Review – Skater XL
Originally announced and released a while ago, as a spiritual successor to the then-dead skateboarding genre, most notably EA’s Skate series, Skater XL is one of the main releases I missed out on last year. It’s quite weird to tackle it right now, as the skateboarding gaming landscape has vastly changed over the past few months. Skate is coming back, and Tony Hawk’s Pro Skater 1+2 was released to critical and commercial acclaim, leaving this once promising community-driven indie left aside. I still wanted to give it a go, however, so let’s see if I was wrong to leave this one unattended for so long.
Unlike Tony Hawk‘s ludicrous approach, Skater XL isn’t about completing objectives or performing nonsensical tricks. This is a pure skateboarding sandbox, giving players access to gigantic urban environments based on real life locales around Los Angeles. It prioritizes realism over escapism, relying on a physics-based trick system: each control stick controls each of your feet individually, with tricks being performing by pushing them in different ways and timeframes. If you want to grind, for instance, you need to properly jump near a rail, spin the skateboard while airborne in order to properly land on that surface, and then control your feet individually to properly maintain your balance.
As you can already imagine, performing tricks isn’t easy. You’re not going to do the 900 in here. It took me a long time to land a 360 kickflip, and I eventually ended up giving up on trying to perform hella gnarly grabs on the game’s sole half pipe level. It’s not a control scheme that will be for everyone. The game teaches you the basics, such as turning, jumping, spinning and doing kickflips, but the rest is up to you. The idea is interesting: use the world as your playground, figure tricks out, use the (occasionally glitchy) physics in your favor. Sadly, Skater XL isn’t very good, even though it’s full of good intentions.
The main issue with the game isn’t even its ugly visuals or its unfitting soundtrack (Interpol in a skateboarding game? Really?). Its main issue is simple: there’s nothing to do in here. There are no objectives, for instance. Tricks don’t give you points, there are no leaderboards. There are only half a dozen levels to choose from, completely devoid of characters to interact with or even other human assets scattered around just to make you feel less like you’re in the middle of a zombie apocalypse. The game oozes a very heavy “early access” vibe, even after so many months.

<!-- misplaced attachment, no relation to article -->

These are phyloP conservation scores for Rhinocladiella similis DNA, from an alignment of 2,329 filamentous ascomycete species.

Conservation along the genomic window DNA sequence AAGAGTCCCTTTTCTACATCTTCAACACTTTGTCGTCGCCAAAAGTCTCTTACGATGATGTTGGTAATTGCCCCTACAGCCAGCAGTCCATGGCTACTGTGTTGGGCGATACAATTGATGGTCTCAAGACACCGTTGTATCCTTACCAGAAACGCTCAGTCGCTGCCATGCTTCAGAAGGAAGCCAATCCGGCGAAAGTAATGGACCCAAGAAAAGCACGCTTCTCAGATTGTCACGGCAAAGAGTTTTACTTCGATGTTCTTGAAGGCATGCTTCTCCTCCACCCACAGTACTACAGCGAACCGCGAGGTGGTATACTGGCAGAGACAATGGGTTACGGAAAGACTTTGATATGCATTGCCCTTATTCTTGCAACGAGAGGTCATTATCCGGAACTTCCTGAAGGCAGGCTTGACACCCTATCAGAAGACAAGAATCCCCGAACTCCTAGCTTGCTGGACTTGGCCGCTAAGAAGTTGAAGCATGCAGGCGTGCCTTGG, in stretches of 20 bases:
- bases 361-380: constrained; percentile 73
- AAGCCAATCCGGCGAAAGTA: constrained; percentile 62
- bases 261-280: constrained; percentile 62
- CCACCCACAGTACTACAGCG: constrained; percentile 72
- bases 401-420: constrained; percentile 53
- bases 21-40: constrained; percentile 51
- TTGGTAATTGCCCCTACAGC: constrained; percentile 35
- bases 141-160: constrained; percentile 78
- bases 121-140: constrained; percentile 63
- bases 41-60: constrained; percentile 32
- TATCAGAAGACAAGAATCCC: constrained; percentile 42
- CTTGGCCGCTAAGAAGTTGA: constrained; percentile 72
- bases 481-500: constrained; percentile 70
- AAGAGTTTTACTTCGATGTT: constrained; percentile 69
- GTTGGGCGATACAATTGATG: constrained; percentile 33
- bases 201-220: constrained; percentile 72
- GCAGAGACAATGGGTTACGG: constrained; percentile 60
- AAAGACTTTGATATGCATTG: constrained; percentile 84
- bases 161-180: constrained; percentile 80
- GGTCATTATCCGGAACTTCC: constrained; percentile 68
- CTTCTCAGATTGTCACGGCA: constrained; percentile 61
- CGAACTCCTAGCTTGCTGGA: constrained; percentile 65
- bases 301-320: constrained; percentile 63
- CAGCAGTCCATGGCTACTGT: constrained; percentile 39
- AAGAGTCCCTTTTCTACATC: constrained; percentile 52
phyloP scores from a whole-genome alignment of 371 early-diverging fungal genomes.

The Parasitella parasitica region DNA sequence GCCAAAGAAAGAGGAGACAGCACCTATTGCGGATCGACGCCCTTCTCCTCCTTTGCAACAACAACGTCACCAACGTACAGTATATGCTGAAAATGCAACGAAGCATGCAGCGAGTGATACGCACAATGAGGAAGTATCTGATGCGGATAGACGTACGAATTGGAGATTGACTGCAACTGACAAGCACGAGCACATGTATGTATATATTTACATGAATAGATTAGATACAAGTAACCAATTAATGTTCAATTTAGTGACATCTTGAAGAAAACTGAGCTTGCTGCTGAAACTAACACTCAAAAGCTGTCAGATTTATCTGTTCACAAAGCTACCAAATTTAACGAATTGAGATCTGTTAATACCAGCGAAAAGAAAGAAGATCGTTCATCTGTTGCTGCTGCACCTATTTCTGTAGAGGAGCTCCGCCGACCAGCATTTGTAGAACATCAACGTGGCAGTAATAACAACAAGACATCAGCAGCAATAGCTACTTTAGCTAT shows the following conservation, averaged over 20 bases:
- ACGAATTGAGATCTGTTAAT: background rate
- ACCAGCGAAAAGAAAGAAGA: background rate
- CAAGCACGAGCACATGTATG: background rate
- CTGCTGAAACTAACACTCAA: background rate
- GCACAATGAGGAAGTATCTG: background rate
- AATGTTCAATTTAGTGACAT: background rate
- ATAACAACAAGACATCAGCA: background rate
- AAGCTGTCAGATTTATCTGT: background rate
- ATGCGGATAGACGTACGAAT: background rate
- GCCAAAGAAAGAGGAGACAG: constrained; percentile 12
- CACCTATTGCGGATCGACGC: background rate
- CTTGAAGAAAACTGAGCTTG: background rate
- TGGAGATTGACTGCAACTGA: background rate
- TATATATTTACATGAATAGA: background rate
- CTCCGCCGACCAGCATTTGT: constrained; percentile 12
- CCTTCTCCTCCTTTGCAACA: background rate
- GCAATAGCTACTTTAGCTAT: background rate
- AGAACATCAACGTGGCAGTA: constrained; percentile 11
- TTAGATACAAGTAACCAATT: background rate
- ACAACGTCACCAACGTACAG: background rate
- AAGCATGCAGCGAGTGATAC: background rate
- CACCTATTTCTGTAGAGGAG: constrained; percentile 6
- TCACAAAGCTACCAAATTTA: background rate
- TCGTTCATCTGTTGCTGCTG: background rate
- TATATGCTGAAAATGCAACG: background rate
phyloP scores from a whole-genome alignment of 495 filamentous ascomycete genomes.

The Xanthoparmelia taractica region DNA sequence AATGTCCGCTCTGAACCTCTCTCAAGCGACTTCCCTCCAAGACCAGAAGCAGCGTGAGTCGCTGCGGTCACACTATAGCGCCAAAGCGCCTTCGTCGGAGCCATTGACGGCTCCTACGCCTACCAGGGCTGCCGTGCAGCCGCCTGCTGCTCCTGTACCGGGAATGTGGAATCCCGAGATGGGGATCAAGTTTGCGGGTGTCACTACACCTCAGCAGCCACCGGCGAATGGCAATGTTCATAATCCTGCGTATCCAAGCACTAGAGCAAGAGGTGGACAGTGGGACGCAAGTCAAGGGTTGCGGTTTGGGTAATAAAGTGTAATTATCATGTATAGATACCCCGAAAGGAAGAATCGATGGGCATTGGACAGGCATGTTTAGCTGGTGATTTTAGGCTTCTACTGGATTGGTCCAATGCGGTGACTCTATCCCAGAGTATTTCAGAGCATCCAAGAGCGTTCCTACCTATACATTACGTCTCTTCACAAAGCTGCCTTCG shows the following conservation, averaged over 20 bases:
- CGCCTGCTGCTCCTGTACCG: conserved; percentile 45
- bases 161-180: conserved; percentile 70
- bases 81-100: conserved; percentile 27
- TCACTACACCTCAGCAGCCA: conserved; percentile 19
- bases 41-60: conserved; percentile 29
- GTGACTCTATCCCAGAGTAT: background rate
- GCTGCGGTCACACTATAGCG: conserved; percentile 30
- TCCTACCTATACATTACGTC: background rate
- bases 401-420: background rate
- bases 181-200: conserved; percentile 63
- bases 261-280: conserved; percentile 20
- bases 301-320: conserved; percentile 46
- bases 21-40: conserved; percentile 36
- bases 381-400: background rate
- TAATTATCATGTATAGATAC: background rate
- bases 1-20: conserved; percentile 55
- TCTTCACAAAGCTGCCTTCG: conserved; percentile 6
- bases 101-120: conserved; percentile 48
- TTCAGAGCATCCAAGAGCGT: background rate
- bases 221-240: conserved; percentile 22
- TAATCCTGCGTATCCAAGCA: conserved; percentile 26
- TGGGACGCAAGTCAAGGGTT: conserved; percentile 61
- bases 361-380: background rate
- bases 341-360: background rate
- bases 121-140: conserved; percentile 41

Skater XL had one trick up its sleeve: mod support. The developers were hoping that the game would amass a dedicated community that would eventually create new levels for players to enjoy. Sadly, the idea failed miserably. I’m playing the game nearly half a year after its release, and I found four levels available in its mod page. Four. This is crazy.
As a comparison, if I go right now to the mod page in the PS5 version of Planet Coaster (aka, the least recommended way to play Planet Coaster), I’ll find at least two dozen new rides, maps and decorative assets built from the ground up, including some Star Wars ones. Skater XL did not manage to attract a community, so the game will most certainly be forever devoid of content, especially after the release of Tony Hawk’s Pro Skater 1+2, and a few months away from the release of yet another promising Skate spiritual successor, Sessions.
Skater XL is a game full of good intentions, but not only is it completely devoid of content, but it’s also devoid of a community that was supposed to come up with new levels and assets for other players to enjoy. Sadly, I see no reason for people to give this game a shot nowadays. The Tony Hawk franchise is back, Skate is going to be revived by EA, and even the upcoming Sessions feels more polished and content-heavy than this nearly six month old title. Tough luck, it happens. At least you’re not as bad as Tony Hawk’s Pro Skater 5.
It runs at a very stable 60fps at all times, but Skater XL still looks pretty ugly, like a below average PS3 game at best.
The game’s control scheme is its main selling point. It prioritizes realism, meaning that performing tricks can be quite frustrating at times. Sadly, the game features some physics issues, so your character will constantly fall even when he wasn’t supposed to.
While Skater XL‘s licensed soundtrack isn’t bad per se, bands like Interpol and Band of Horses aren’t exactly the best fit for a skateboarding game. Where are the punk bangers?
Fun Factor: 5.5
The core concept is interesting, but Skater XL is devoid of objectives and overall content. There’s not a lot to do in here, its control scheme isn’t for everyone, and even though it features mod support, it doesn’t feature a big community to provide the game with the extra content it desperately needs.
Final Verdict: 6.0
Skater XL is available now on PS4, Xbox One, PC and Switch.
Reviewed on PS4.
A copy of Skater XL was provided by the publisher.